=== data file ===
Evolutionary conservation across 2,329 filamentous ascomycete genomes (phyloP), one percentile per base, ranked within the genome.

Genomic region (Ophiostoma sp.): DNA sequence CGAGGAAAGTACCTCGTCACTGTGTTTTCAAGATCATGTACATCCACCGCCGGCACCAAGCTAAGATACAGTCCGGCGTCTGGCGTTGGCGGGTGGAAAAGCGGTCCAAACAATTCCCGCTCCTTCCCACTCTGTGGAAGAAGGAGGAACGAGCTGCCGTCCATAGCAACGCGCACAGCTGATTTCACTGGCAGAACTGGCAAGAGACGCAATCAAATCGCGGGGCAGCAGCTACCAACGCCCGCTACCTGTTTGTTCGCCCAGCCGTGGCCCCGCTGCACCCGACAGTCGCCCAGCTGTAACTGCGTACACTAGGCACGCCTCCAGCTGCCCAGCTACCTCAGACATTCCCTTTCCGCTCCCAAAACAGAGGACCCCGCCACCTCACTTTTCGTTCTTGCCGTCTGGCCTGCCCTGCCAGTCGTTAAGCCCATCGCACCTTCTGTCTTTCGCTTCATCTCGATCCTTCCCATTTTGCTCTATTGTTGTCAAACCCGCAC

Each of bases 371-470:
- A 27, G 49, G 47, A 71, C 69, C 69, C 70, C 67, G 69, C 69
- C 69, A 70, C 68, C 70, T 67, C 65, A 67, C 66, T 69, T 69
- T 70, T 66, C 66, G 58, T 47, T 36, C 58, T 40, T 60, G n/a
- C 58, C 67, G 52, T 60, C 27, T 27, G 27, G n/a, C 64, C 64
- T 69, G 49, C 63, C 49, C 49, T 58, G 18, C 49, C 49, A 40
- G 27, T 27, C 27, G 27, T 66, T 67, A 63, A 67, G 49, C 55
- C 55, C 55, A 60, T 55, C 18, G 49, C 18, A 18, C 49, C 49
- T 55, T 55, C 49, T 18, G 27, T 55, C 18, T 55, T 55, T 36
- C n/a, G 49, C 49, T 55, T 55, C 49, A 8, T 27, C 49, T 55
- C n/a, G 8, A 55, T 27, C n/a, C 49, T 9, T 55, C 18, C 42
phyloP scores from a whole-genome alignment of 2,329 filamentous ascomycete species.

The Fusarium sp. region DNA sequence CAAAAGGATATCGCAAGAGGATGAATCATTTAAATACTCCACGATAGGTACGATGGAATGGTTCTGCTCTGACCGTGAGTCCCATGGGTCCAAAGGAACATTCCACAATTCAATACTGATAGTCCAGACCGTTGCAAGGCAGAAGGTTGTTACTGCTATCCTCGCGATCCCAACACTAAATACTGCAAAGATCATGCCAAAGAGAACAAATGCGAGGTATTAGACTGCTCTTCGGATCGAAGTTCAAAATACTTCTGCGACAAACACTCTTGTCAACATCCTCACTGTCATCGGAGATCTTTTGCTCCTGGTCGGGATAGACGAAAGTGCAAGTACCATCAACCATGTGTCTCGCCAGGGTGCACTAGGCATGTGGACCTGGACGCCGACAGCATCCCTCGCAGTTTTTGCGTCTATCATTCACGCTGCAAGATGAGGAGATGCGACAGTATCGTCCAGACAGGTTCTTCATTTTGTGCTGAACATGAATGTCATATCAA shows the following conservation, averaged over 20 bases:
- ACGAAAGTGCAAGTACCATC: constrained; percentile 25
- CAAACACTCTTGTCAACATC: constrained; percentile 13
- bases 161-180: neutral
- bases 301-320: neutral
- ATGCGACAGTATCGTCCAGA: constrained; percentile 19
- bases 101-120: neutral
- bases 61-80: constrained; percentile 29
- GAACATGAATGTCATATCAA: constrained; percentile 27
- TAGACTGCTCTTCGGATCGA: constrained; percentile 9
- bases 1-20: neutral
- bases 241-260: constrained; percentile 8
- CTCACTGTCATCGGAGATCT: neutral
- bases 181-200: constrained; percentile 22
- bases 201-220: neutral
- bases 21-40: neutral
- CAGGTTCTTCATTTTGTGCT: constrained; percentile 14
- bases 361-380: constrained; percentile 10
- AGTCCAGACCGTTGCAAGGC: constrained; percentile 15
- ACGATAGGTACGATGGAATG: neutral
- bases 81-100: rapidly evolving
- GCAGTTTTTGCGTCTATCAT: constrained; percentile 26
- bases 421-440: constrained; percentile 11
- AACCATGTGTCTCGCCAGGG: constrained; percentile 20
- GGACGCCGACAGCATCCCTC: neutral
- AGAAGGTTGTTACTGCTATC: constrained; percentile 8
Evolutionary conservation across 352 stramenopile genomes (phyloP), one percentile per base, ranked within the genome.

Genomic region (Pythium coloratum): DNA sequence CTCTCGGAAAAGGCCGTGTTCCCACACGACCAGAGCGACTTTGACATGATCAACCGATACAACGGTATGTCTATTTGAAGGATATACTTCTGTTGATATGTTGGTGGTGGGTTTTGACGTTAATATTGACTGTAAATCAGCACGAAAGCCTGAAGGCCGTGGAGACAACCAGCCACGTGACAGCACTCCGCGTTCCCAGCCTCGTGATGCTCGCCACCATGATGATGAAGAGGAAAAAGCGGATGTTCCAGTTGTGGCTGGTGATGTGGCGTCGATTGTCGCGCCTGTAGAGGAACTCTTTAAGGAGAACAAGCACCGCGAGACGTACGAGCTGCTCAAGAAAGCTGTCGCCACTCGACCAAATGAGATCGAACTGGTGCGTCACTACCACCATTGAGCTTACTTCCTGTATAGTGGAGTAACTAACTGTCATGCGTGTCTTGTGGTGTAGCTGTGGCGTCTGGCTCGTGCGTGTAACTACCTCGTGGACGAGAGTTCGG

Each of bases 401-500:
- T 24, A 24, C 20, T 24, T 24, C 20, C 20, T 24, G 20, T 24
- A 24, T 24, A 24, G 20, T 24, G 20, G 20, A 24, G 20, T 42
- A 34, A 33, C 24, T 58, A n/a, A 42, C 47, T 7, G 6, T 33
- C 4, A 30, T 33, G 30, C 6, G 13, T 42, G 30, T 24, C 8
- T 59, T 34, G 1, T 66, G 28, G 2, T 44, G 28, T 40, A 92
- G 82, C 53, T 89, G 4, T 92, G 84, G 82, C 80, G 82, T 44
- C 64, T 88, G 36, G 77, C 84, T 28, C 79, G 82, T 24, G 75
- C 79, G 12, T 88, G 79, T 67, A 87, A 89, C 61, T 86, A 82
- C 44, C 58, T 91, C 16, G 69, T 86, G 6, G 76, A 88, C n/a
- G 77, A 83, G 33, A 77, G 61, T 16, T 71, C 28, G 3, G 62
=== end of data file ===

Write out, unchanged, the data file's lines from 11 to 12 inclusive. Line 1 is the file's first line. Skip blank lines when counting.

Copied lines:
- T 55, T 55, C 49, T 18, G 27, T 55, C 18, T 55, T 55, T 36
- C n/a, G 49, C 49, T 55, T 55, C 49, A 8, T 27, C 49, T 55